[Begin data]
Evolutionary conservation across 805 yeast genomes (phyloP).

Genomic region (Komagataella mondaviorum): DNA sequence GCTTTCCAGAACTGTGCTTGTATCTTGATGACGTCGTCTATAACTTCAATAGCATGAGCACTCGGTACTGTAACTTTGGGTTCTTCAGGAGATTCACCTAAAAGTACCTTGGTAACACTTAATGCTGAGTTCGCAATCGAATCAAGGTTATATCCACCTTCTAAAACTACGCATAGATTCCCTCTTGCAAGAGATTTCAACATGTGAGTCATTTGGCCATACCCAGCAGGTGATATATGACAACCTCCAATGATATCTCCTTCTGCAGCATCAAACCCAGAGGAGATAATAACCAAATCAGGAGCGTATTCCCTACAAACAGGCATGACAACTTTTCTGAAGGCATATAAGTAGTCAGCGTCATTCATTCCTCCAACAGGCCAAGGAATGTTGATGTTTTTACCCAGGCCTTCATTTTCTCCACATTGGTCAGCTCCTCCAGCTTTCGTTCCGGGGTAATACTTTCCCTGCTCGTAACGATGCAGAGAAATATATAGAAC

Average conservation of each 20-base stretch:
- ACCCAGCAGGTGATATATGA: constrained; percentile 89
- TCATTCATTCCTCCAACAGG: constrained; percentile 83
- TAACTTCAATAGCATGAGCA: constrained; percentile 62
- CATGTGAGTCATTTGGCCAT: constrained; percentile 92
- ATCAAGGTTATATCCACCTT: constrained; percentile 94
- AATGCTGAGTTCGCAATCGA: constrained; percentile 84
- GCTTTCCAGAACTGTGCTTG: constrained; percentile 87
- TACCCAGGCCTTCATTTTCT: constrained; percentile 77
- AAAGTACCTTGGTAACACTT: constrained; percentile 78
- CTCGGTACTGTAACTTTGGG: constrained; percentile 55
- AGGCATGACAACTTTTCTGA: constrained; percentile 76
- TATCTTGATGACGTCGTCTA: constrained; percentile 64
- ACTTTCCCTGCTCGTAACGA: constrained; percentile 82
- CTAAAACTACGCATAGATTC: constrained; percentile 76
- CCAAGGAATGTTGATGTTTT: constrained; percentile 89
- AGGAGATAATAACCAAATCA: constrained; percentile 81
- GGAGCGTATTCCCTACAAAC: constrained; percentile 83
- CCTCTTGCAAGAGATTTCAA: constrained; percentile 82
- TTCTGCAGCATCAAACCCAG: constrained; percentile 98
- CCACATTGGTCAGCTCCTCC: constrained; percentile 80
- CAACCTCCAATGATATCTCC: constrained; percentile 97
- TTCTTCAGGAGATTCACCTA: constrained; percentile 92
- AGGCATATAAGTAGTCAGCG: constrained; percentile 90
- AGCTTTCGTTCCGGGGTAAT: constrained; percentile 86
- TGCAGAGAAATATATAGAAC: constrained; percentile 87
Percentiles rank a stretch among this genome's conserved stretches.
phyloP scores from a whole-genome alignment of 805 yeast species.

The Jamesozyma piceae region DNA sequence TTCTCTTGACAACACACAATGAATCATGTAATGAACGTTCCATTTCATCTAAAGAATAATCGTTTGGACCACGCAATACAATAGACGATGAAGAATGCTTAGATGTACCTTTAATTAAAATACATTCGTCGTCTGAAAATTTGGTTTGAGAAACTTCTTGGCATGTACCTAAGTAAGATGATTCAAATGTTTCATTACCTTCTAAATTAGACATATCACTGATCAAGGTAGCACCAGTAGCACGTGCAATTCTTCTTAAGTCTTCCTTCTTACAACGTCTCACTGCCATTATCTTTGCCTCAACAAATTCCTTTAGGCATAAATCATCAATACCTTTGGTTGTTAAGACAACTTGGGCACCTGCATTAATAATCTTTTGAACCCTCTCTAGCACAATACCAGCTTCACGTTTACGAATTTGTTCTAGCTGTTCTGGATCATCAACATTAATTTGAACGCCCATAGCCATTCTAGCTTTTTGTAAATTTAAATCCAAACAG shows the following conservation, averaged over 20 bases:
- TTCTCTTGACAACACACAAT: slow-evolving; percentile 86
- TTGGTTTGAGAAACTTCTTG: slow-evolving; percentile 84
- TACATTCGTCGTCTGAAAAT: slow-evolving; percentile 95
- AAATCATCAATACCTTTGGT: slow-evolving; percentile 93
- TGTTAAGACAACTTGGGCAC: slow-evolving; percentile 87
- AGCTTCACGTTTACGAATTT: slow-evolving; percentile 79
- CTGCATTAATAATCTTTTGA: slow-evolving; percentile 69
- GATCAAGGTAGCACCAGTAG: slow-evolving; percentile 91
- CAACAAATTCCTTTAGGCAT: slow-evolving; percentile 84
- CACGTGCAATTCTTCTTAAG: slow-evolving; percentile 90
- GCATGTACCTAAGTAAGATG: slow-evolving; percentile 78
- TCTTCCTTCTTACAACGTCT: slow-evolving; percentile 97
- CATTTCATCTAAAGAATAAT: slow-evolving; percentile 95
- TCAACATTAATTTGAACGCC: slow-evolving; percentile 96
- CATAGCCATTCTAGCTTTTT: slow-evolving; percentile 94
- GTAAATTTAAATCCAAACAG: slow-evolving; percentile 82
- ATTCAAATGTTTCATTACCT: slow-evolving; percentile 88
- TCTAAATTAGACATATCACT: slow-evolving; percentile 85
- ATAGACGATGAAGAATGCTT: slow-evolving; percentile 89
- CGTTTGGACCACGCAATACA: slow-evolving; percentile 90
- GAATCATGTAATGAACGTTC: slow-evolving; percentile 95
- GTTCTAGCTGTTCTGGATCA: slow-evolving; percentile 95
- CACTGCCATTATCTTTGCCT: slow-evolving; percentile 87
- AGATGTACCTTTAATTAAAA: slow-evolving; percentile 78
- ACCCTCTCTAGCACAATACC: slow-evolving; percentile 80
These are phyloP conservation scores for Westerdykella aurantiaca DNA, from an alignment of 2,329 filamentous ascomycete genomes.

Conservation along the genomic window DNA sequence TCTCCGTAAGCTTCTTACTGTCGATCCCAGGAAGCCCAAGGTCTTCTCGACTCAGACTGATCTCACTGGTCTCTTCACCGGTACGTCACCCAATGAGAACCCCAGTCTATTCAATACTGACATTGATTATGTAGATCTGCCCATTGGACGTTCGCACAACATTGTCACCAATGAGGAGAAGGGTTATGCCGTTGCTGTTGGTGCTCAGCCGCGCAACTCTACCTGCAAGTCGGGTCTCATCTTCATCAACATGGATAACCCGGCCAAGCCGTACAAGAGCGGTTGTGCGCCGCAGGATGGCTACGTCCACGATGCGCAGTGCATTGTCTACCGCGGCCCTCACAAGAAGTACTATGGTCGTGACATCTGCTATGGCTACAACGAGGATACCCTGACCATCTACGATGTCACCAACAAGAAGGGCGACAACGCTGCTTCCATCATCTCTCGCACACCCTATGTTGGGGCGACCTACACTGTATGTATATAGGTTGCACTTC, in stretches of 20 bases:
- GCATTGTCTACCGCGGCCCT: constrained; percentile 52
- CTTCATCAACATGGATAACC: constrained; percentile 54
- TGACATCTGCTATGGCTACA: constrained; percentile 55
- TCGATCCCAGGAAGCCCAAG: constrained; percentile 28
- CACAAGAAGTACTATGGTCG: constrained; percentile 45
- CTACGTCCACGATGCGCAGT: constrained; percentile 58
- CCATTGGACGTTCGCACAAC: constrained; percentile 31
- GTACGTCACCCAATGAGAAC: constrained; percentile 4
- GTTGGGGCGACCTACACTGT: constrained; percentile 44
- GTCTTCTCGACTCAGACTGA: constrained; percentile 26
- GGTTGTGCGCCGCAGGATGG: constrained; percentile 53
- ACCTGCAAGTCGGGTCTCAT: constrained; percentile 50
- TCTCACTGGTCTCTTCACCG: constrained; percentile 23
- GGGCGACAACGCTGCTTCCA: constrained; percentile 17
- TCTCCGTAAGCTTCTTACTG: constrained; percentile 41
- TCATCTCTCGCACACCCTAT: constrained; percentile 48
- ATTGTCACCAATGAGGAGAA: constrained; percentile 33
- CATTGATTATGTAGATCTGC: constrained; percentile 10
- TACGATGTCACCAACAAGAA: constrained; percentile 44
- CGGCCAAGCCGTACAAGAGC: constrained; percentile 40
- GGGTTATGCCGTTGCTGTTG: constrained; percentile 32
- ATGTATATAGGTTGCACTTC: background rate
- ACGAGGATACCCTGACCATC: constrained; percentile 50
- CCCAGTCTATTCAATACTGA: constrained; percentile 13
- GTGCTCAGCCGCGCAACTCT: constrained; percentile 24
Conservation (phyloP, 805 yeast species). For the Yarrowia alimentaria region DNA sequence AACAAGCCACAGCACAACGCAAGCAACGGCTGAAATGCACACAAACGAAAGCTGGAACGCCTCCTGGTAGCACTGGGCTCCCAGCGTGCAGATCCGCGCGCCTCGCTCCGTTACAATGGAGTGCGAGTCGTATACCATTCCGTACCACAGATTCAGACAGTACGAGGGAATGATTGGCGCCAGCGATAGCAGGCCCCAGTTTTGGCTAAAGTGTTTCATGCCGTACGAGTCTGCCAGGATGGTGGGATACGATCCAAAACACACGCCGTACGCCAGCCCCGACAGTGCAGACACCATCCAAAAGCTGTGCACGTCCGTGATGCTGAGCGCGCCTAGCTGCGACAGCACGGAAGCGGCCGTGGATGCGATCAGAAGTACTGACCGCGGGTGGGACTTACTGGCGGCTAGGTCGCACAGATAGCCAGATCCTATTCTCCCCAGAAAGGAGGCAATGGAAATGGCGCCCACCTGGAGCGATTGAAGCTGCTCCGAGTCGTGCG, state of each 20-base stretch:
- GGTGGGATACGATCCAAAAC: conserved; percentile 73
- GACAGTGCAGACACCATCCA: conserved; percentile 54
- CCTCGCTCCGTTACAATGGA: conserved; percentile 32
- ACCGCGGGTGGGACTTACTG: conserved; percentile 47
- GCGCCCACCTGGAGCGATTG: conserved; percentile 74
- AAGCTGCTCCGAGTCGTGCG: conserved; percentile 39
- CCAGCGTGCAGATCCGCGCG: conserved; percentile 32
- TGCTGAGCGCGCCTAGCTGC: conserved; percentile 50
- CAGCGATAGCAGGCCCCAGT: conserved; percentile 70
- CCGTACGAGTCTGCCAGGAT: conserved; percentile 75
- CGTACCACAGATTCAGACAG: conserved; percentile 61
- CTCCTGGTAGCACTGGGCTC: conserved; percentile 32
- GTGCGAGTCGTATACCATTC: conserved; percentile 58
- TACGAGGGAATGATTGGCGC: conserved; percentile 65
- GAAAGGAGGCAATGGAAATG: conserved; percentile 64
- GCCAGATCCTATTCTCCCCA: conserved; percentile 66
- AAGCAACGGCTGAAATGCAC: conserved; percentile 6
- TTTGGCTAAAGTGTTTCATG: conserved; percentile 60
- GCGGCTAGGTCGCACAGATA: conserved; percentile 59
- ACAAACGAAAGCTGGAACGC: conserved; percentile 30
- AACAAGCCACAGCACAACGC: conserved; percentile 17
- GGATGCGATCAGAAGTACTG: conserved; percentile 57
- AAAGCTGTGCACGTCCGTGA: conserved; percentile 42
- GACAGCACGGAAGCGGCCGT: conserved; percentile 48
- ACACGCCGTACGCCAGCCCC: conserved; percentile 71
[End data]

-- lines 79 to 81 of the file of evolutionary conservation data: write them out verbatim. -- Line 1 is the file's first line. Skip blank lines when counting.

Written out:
- GGGTTATGCCGTTGCTGTTG: constrained; percentile 32
- ATGTATATAGGTTGCACTTC: background rate
- ACGAGGATACCCTGACCATC: constrained; percentile 50